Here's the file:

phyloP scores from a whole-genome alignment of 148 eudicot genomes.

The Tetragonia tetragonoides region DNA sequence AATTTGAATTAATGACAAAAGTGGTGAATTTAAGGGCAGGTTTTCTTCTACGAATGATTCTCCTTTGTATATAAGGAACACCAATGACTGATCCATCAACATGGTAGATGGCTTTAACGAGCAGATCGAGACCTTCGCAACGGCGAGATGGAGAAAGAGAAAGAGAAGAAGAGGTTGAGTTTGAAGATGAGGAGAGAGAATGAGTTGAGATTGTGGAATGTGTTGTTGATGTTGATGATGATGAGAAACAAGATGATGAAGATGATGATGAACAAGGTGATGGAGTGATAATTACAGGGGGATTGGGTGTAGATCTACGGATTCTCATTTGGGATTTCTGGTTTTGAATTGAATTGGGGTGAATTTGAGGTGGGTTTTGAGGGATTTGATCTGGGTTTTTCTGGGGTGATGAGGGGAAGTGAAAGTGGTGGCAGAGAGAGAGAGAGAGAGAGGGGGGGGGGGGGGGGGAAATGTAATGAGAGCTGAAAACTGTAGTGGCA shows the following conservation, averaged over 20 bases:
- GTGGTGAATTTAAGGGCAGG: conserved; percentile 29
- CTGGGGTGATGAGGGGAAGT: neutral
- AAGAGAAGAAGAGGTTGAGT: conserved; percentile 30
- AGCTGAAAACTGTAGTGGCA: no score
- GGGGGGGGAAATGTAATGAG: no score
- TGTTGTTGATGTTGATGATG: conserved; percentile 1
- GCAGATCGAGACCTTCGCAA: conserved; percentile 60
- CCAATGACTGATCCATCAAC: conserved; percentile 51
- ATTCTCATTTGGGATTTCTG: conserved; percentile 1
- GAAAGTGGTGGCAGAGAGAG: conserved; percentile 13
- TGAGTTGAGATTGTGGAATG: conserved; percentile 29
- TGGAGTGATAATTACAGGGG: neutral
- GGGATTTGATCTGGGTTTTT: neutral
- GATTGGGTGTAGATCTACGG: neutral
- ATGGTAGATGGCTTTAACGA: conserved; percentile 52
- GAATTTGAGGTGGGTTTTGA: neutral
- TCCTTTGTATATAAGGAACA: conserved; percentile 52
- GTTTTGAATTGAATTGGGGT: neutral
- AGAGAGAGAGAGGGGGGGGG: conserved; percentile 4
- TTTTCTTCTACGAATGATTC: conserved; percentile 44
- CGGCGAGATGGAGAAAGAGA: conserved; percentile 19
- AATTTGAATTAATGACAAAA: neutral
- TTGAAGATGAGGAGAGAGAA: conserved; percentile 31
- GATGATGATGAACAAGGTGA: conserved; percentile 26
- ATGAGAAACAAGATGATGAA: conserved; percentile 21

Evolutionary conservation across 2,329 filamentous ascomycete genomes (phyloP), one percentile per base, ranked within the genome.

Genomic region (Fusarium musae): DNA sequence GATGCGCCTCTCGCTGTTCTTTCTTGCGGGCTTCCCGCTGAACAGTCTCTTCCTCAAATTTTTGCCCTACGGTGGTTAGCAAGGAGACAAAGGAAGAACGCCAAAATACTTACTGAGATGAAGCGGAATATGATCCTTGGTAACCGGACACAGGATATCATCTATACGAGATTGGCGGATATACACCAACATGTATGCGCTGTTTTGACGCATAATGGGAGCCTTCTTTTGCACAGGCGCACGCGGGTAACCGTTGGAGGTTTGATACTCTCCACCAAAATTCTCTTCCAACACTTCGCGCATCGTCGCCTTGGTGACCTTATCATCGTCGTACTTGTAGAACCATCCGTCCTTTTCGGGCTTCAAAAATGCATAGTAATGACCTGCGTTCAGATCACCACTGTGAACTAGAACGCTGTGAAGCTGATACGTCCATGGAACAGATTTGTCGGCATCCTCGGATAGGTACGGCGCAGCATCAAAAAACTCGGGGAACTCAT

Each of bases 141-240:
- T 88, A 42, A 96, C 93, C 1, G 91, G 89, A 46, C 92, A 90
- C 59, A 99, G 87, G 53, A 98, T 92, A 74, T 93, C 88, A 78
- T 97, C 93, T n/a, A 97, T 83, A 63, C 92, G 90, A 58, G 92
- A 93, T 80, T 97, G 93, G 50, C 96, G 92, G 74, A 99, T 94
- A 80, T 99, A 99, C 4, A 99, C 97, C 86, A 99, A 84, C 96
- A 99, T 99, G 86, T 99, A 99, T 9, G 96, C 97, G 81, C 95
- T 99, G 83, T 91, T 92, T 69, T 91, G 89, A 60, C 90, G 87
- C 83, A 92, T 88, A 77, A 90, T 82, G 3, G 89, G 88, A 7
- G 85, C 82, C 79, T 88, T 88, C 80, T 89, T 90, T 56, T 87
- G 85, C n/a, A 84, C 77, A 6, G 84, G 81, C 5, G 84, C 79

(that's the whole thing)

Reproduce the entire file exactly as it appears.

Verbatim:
phyloP scores from a whole-genome alignment of 148 eudicot genomes.

The Tetragonia tetragonoides region DNA sequence AATTTGAATTAATGACAAAAGTGGTGAATTTAAGGGCAGGTTTTCTTCTACGAATGATTCTCCTTTGTATATAAGGAACACCAATGACTGATCCATCAACATGGTAGATGGCTTTAACGAGCAGATCGAGACCTTCGCAACGGCGAGATGGAGAAAGAGAAAGAGAAGAAGAGGTTGAGTTTGAAGATGAGGAGAGAGAATGAGTTGAGATTGTGGAATGTGTTGTTGATGTTGATGATGATGAGAAACAAGATGATGAAGATGATGATGAACAAGGTGATGGAGTGATAATTACAGGGGGATTGGGTGTAGATCTACGGATTCTCATTTGGGATTTCTGGTTTTGAATTGAATTGGGGTGAATTTGAGGTGGGTTTTGAGGGATTTGATCTGGGTTTTTCTGGGGTGATGAGGGGAAGTGAAAGTGGTGGCAGAGAGAGAGAGAGAGAGAGGGGGGGGGGGGGGGGGAAATGTAATGAGAGCTGAAAACTGTAGTGGCA shows the following conservation, averaged over 20 bases:
- GTGGTGAATTTAAGGGCAGG: conserved; percentile 29
- CTGGGGTGATGAGGGGAAGT: neutral
- AAGAGAAGAAGAGGTTGAGT: conserved; percentile 30
- AGCTGAAAACTGTAGTGGCA: no score
- GGGGGGGGAAATGTAATGAG: no score
- TGTTGTTGATGTTGATGATG: conserved; percentile 1
- GCAGATCGAGACCTTCGCAA: conserved; percentile 60
- CCAATGACTGATCCATCAAC: conserved; percentile 51
- ATTCTCATTTGGGATTTCTG: conserved; percentile 1
- GAAAGTGGTGGCAGAGAGAG: conserved; percentile 13
- TGAGTTGAGATTGTGGAATG: conserved; percentile 29
- TGGAGTGATAATTACAGGGG: neutral
- GGGATTTGATCTGGGTTTTT: neutral
- GATTGGGTGTAGATCTACGG: neutral
- ATGGTAGATGGCTTTAACGA: conserved; percentile 52
- GAATTTGAGGTGGGTTTTGA: neutral
- TCCTTTGTATATAAGGAACA: conserved; percentile 52
- GTTTTGAATTGAATTGGGGT: neutral
- AGAGAGAGAGAGGGGGGGGG: conserved; percentile 4
- TTTTCTTCTACGAATGATTC: conserved; percentile 44
- CGGCGAGATGGAGAAAGAGA: conserved; percentile 19
- AATTTGAATTAATGACAAAA: neutral
- TTGAAGATGAGGAGAGAGAA: conserved; percentile 31
- GATGATGATGAACAAGGTGA: conserved; percentile 26
- ATGAGAAACAAGATGATGAA: conserved; percentile 21

Evolutionary conservation across 2,329 filamentous ascomycete genomes (phyloP), one percentile per base, ranked within the genome.

Genomic region (Fusarium musae): DNA sequence GATGCGCCTCTCGCTGTTCTTTCTTGCGGGCTTCCCGCTGAACAGTCTCTTCCTCAAATTTTTGCCCTACGGTGGTTAGCAAGGAGACAAAGGAAGAACGCCAAAATACTTACTGAGATGAAGCGGAATATGATCCTTGGTAACCGGACACAGGATATCATCTATACGAGATTGGCGGATATACACCAACATGTATGCGCTGTTTTGACGCATAATGGGAGCCTTCTTTTGCACAGGCGCACGCGGGTAACCGTTGGAGGTTTGATACTCTCCACCAAAATTCTCTTCCAACACTTCGCGCATCGTCGCCTTGGTGACCTTATCATCGTCGTACTTGTAGAACCATCCGTCCTTTTCGGGCTTCAAAAATGCATAGTAATGACCTGCGTTCAGATCACCACTGTGAACTAGAACGCTGTGAAGCTGATACGTCCATGGAACAGATTTGTCGGCATCCTCGGATAGGTACGGCGCAGCATCAAAAAACTCGGGGAACTCAT

Each of bases 141-240:
- T 88, A 42, A 96, C 93, C 1, G 91, G 89, A 46, C 92, A 90
- C 59, A 99, G 87, G 53, A 98, T 92, A 74, T 93, C 88, A 78
- T 97, C 93, T n/a, A 97, T 83, A 63, C 92, G 90, A 58, G 92
- A 93, T 80, T 97, G 93, G 50, C 96, G 92, G 74, A 99, T 94
- A 80, T 99, A 99, C 4, A 99, C 97, C 86, A 99, A 84, C 96
- A 99, T 99, G 86, T 99, A 99, T 9, G 96, C 97, G 81, C 95
- T 99, G 83, T 91, T 92, T 69, T 91, G 89, A 60, C 90, G 87
- C 83, A 92, T 88, A 77, A 90, T 82, G 3, G 89, G 88, A 7
- G 85, C 82, C 79, T 88, T 88, C 80, T 89, T 90, T 56, T 87
- G 85, C n/a, A 84, C 77, A 6, G 84, G 81, C 5, G 84, C 79